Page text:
Friday, August 26, 2011

Seeds of Change

We finally had our belated honeymoon, a trip we nearly put off doing all together because of financial considerations. I'm grateful we didn't let money concerns stop us. We discovered a world of adventure together, learned how to rely on one another, trust one another, guide one another. A gentle quietness grew in us that gave way to a terrific, much needed calm and peacefulness.

The hikes were arduous, climbing over 2,000 feet nearly straight up the side of bare-backed mountains covered in nettle, sage, fennel, wild flowers, and camomile. We traveled over 30 miles with packs on our backs and blisters on our gritty feet.

I often spent the afternoon tracking up the mountain sides in search of wild camomile, making careful clippings and plucking the tissue-soft buds from their stems.

Often our paths were lined with field after field of wild flowers and herbs, filling our noses with the smell of god's great garden.

Some mornings the mist from the sea would fill the mountain crevices, blanketing everything in a cool fog. It was eerie and beautiful and full of such moving silence...

By mid-afternoon the fog would break free and the skies opened up to a glorious, crisp view of the ragged ocean far below. Much of the sea gave off an intense aqua color because of all of the gorgeous green serpentine rock.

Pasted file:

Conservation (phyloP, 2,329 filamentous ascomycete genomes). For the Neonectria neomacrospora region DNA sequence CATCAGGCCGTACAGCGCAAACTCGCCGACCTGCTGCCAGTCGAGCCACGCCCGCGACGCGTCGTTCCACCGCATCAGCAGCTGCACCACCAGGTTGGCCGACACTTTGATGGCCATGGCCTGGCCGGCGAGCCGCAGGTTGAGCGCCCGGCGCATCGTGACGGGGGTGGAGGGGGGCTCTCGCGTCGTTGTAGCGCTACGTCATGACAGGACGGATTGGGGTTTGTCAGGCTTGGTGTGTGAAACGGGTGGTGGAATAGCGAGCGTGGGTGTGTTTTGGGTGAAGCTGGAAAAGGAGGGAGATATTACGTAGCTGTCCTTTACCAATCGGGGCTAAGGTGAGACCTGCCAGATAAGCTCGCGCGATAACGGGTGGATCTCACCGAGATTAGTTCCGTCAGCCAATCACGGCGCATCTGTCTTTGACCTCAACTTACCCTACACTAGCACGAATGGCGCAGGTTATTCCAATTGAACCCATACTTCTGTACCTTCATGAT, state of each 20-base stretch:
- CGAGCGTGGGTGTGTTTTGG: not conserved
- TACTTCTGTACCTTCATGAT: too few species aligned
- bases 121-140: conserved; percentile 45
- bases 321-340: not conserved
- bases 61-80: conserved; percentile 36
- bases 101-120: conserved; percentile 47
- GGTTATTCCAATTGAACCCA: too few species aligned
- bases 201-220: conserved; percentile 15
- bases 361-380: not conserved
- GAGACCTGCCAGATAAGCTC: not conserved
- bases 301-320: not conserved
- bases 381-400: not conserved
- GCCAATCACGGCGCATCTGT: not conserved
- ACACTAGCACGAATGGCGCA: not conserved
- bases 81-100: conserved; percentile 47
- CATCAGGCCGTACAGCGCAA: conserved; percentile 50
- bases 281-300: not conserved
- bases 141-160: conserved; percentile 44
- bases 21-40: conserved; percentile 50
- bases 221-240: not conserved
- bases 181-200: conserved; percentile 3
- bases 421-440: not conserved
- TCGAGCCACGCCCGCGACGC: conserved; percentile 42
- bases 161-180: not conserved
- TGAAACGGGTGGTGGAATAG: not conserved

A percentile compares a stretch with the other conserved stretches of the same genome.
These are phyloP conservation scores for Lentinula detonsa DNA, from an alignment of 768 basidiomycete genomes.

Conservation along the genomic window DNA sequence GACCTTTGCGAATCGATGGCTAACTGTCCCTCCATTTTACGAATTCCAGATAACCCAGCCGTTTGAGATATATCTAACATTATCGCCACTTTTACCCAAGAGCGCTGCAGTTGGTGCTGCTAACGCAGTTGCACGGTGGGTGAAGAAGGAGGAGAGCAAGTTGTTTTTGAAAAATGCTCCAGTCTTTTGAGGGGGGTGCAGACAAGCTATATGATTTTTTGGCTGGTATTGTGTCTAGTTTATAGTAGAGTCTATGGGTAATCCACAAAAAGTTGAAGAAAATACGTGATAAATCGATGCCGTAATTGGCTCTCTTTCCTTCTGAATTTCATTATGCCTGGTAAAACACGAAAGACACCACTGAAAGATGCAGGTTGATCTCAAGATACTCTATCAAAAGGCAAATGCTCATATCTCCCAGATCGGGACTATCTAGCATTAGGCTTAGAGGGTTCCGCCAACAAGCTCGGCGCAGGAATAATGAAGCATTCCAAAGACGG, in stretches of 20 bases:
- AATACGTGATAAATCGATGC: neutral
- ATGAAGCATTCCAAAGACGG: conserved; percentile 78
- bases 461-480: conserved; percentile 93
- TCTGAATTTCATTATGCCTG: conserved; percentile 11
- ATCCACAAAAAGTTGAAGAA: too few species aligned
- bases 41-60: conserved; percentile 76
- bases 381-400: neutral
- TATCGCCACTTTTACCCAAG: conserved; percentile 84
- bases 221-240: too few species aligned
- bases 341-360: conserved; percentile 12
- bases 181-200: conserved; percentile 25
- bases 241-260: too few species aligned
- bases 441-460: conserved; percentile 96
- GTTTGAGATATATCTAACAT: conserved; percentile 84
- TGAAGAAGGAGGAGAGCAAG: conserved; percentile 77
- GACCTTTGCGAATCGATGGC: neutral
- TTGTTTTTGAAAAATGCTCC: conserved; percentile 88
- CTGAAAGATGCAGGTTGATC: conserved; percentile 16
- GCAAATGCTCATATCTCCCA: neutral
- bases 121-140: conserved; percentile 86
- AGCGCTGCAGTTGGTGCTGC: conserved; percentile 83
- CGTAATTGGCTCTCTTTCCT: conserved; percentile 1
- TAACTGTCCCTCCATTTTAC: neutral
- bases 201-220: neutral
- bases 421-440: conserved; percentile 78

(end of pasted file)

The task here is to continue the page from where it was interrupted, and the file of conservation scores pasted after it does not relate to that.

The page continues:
By late afternoon fog could be seen gathering again like smoke rising from the sea towards the mountains, reminding us of the all too recent wildfires that swept through the ancient Ventana -- a site just 20 miles from the Tassajara, where a group of zen monks gaurded their forest monastery against the flames that claimed so much in 2006.

The trip was a remarkable journey. I united with my best friend, soul-mother, Rita. For fifteen years we have held between us an indescribably close relationship. Spiritual and profound, meaningful and prophetic, even rescuing at times... all built over countless letters, emails, and occasional phone conversations. Seeing her for the first time brought me to my knees, literally. I cried and kissed her head and listened to her for hours upon hours. I breathed her in and felt so much love flowing between us. Our presence together had a magical, healing effect -- not only for her, but for me as well.